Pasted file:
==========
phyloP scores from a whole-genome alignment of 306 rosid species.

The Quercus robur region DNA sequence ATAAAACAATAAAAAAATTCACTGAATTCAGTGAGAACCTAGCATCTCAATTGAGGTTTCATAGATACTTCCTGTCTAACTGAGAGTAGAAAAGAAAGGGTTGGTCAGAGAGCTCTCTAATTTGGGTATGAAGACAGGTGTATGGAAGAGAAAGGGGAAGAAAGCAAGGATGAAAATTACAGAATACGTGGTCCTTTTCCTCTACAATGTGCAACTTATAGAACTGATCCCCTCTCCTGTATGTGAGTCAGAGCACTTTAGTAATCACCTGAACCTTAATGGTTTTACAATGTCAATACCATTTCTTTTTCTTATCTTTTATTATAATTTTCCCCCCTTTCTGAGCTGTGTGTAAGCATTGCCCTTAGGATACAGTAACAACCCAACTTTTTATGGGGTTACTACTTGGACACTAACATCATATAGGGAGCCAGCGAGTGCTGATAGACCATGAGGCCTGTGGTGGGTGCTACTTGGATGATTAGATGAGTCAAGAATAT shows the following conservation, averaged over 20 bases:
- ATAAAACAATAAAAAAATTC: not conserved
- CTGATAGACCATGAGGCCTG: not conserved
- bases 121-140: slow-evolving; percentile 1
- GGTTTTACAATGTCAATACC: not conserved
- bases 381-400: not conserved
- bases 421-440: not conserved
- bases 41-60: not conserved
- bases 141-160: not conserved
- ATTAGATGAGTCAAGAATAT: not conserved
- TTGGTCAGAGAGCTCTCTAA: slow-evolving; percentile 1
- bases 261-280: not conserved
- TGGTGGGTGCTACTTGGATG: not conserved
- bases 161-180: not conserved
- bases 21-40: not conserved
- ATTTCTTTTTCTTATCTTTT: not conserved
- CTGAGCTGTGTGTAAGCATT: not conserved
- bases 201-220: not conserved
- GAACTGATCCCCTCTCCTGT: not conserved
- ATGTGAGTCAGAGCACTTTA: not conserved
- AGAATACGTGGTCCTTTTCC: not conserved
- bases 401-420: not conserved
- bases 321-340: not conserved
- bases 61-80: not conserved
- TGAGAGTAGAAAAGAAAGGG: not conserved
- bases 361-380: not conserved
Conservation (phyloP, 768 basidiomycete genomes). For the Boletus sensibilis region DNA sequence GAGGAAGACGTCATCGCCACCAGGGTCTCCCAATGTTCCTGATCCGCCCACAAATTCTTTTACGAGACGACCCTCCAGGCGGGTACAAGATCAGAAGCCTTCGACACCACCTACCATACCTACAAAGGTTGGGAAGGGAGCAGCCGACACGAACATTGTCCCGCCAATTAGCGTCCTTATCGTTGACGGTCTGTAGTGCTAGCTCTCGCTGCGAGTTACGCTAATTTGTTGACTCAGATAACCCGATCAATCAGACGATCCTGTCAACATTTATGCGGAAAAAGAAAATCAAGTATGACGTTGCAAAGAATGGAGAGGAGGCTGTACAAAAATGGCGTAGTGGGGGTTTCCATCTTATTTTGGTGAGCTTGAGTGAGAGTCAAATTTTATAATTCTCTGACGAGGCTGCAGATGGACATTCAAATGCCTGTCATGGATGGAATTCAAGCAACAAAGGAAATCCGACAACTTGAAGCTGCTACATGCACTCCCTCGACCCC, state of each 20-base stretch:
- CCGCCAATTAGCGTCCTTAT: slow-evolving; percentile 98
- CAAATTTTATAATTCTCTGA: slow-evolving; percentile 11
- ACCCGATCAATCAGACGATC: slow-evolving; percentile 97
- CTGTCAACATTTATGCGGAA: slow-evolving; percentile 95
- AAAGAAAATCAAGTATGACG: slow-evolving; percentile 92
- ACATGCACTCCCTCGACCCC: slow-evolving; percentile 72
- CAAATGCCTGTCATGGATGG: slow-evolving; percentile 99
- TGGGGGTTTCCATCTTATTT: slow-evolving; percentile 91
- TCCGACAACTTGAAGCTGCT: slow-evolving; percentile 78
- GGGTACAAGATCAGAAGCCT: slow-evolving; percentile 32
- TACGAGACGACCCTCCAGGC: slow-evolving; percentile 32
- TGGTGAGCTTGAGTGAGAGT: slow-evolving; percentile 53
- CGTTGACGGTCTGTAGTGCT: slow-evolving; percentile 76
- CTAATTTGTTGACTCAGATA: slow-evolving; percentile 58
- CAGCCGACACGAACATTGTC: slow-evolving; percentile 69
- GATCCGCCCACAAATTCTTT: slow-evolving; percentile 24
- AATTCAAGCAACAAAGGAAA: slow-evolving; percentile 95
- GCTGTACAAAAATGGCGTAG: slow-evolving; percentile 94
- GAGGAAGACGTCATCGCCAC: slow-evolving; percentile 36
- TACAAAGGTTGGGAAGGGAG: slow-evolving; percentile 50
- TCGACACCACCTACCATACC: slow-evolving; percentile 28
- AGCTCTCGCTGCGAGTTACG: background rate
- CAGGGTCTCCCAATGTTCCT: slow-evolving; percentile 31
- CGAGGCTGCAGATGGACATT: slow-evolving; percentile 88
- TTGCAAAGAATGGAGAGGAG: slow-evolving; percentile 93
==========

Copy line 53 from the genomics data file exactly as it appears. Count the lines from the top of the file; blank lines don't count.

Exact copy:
- TTGCAAAGAATGGAGAGGAG: slow-evolving; percentile 93